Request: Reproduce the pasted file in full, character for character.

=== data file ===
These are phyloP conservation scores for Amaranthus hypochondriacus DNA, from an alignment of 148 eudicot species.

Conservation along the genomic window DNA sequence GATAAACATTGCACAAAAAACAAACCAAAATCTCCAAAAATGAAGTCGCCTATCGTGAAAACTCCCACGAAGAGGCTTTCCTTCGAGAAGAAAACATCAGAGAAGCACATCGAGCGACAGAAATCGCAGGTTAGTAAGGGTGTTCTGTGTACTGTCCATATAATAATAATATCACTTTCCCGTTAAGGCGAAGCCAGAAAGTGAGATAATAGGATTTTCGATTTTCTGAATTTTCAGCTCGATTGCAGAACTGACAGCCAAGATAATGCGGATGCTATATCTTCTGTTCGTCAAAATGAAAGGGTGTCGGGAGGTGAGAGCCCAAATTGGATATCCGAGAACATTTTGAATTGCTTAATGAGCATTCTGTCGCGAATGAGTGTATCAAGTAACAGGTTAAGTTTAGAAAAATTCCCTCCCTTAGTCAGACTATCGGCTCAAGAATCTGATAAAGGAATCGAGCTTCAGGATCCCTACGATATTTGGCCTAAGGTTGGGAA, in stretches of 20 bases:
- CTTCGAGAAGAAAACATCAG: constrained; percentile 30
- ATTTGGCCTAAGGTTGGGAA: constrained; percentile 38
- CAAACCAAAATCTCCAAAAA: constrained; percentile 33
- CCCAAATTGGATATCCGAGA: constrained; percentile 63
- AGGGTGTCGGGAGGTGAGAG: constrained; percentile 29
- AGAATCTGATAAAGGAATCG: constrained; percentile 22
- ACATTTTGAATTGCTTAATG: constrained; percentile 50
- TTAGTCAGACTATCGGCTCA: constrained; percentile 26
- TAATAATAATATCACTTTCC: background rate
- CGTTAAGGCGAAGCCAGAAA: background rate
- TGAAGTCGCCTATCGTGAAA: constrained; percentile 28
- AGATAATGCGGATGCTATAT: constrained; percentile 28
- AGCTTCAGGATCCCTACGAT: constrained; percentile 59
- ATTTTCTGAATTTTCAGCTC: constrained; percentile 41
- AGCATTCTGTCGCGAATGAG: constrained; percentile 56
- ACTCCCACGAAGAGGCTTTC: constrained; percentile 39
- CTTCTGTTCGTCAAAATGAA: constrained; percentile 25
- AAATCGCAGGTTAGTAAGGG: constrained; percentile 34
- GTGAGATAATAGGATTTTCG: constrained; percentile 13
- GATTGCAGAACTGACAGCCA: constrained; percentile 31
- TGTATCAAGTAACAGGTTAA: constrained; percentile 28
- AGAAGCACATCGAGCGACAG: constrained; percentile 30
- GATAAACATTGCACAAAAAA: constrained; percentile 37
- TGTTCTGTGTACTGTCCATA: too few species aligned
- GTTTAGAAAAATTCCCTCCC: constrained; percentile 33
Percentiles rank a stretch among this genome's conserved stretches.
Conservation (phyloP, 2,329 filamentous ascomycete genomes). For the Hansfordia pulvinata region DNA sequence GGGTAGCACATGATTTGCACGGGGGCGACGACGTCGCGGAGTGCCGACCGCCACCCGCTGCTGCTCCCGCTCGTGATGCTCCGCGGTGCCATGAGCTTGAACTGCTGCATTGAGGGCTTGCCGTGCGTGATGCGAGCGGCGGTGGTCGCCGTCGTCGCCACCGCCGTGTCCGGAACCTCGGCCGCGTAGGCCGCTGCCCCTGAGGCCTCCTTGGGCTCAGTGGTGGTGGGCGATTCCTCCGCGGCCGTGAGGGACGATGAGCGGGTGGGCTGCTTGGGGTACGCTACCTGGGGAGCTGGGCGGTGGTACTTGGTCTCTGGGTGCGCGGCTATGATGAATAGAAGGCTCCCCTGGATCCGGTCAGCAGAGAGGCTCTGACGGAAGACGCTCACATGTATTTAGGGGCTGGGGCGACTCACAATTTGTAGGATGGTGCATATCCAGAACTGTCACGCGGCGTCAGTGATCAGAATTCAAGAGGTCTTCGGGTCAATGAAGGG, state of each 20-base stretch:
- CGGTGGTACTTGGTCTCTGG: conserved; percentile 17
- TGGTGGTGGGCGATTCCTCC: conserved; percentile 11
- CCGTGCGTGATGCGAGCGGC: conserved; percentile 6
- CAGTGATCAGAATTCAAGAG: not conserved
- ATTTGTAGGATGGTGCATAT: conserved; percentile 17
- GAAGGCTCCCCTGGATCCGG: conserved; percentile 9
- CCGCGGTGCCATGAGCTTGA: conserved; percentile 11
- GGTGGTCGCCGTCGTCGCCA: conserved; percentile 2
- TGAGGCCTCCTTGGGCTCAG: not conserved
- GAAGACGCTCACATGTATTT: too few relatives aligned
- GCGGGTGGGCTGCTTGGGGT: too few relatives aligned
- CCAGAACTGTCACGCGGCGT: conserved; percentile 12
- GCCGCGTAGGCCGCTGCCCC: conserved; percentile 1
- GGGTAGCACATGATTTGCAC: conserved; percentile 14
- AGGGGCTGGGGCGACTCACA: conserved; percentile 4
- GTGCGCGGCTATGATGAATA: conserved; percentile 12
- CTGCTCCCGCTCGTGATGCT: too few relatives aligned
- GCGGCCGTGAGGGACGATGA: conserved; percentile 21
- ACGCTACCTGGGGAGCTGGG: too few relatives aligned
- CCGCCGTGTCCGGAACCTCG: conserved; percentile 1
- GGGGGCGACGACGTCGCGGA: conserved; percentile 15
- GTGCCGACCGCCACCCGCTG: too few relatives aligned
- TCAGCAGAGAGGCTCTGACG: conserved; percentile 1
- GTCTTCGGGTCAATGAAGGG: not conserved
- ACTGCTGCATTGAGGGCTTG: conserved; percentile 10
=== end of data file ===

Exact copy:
These are phyloP conservation scores for Amaranthus hypochondriacus DNA, from an alignment of 148 eudicot species.

Conservation along the genomic window DNA sequence GATAAACATTGCACAAAAAACAAACCAAAATCTCCAAAAATGAAGTCGCCTATCGTGAAAACTCCCACGAAGAGGCTTTCCTTCGAGAAGAAAACATCAGAGAAGCACATCGAGCGACAGAAATCGCAGGTTAGTAAGGGTGTTCTGTGTACTGTCCATATAATAATAATATCACTTTCCCGTTAAGGCGAAGCCAGAAAGTGAGATAATAGGATTTTCGATTTTCTGAATTTTCAGCTCGATTGCAGAACTGACAGCCAAGATAATGCGGATGCTATATCTTCTGTTCGTCAAAATGAAAGGGTGTCGGGAGGTGAGAGCCCAAATTGGATATCCGAGAACATTTTGAATTGCTTAATGAGCATTCTGTCGCGAATGAGTGTATCAAGTAACAGGTTAAGTTTAGAAAAATTCCCTCCCTTAGTCAGACTATCGGCTCAAGAATCTGATAAAGGAATCGAGCTTCAGGATCCCTACGATATTTGGCCTAAGGTTGGGAA, in stretches of 20 bases:
- CTTCGAGAAGAAAACATCAG: constrained; percentile 30
- ATTTGGCCTAAGGTTGGGAA: constrained; percentile 38
- CAAACCAAAATCTCCAAAAA: constrained; percentile 33
- CCCAAATTGGATATCCGAGA: constrained; percentile 63
- AGGGTGTCGGGAGGTGAGAG: constrained; percentile 29
- AGAATCTGATAAAGGAATCG: constrained; percentile 22
- ACATTTTGAATTGCTTAATG: constrained; percentile 50
- TTAGTCAGACTATCGGCTCA: constrained; percentile 26
- TAATAATAATATCACTTTCC: background rate
- CGTTAAGGCGAAGCCAGAAA: background rate
- TGAAGTCGCCTATCGTGAAA: constrained; percentile 28
- AGATAATGCGGATGCTATAT: constrained; percentile 28
- AGCTTCAGGATCCCTACGAT: constrained; percentile 59
- ATTTTCTGAATTTTCAGCTC: constrained; percentile 41
- AGCATTCTGTCGCGAATGAG: constrained; percentile 56
- ACTCCCACGAAGAGGCTTTC: constrained; percentile 39
- CTTCTGTTCGTCAAAATGAA: constrained; percentile 25
- AAATCGCAGGTTAGTAAGGG: constrained; percentile 34
- GTGAGATAATAGGATTTTCG: constrained; percentile 13
- GATTGCAGAACTGACAGCCA: constrained; percentile 31
- TGTATCAAGTAACAGGTTAA: constrained; percentile 28
- AGAAGCACATCGAGCGACAG: constrained; percentile 30
- GATAAACATTGCACAAAAAA: constrained; percentile 37
- TGTTCTGTGTACTGTCCATA: too few species aligned
- GTTTAGAAAAATTCCCTCCC: constrained; percentile 33
Percentiles rank a stretch among this genome's conserved stretches.
Conservation (phyloP, 2,329 filamentous ascomycete genomes). For the Hansfordia pulvinata region DNA sequence GGGTAGCACATGATTTGCACGGGGGCGACGACGTCGCGGAGTGCCGACCGCCACCCGCTGCTGCTCCCGCTCGTGATGCTCCGCGGTGCCATGAGCTTGAACTGCTGCATTGAGGGCTTGCCGTGCGTGATGCGAGCGGCGGTGGTCGCCGTCGTCGCCACCGCCGTGTCCGGAACCTCGGCCGCGTAGGCCGCTGCCCCTGAGGCCTCCTTGGGCTCAGTGGTGGTGGGCGATTCCTCCGCGGCCGTGAGGGACGATGAGCGGGTGGGCTGCTTGGGGTACGCTACCTGGGGAGCTGGGCGGTGGTACTTGGTCTCTGGGTGCGCGGCTATGATGAATAGAAGGCTCCCCTGGATCCGGTCAGCAGAGAGGCTCTGACGGAAGACGCTCACATGTATTTAGGGGCTGGGGCGACTCACAATTTGTAGGATGGTGCATATCCAGAACTGTCACGCGGCGTCAGTGATCAGAATTCAAGAGGTCTTCGGGTCAATGAAGGG, state of each 20-base stretch:
- CGGTGGTACTTGGTCTCTGG: conserved; percentile 17
- TGGTGGTGGGCGATTCCTCC: conserved; percentile 11
- CCGTGCGTGATGCGAGCGGC: conserved; percentile 6
- CAGTGATCAGAATTCAAGAG: not conserved
- ATTTGTAGGATGGTGCATAT: conserved; percentile 17
- GAAGGCTCCCCTGGATCCGG: conserved; percentile 9
- CCGCGGTGCCATGAGCTTGA: conserved; percentile 11
- GGTGGTCGCCGTCGTCGCCA: conserved; percentile 2
- TGAGGCCTCCTTGGGCTCAG: not conserved
- GAAGACGCTCACATGTATTT: too few relatives aligned
- GCGGGTGGGCTGCTTGGGGT: too few relatives aligned
- CCAGAACTGTCACGCGGCGT: conserved; percentile 12
- GCCGCGTAGGCCGCTGCCCC: conserved; percentile 1
- GGGTAGCACATGATTTGCAC: conserved; percentile 14
- AGGGGCTGGGGCGACTCACA: conserved; percentile 4
- GTGCGCGGCTATGATGAATA: conserved; percentile 12
- CTGCTCCCGCTCGTGATGCT: too few relatives aligned
- GCGGCCGTGAGGGACGATGA: conserved; percentile 21
- ACGCTACCTGGGGAGCTGGG: too few relatives aligned
- CCGCCGTGTCCGGAACCTCG: conserved; percentile 1
- GGGGGCGACGACGTCGCGGA: conserved; percentile 15
- GTGCCGACCGCCACCCGCTG: too few relatives aligned
- TCAGCAGAGAGGCTCTGACG: conserved; percentile 1
- GTCTTCGGGTCAATGAAGGG: not conserved
- ACTGCTGCATTGAGGGCTTG: conserved; percentile 10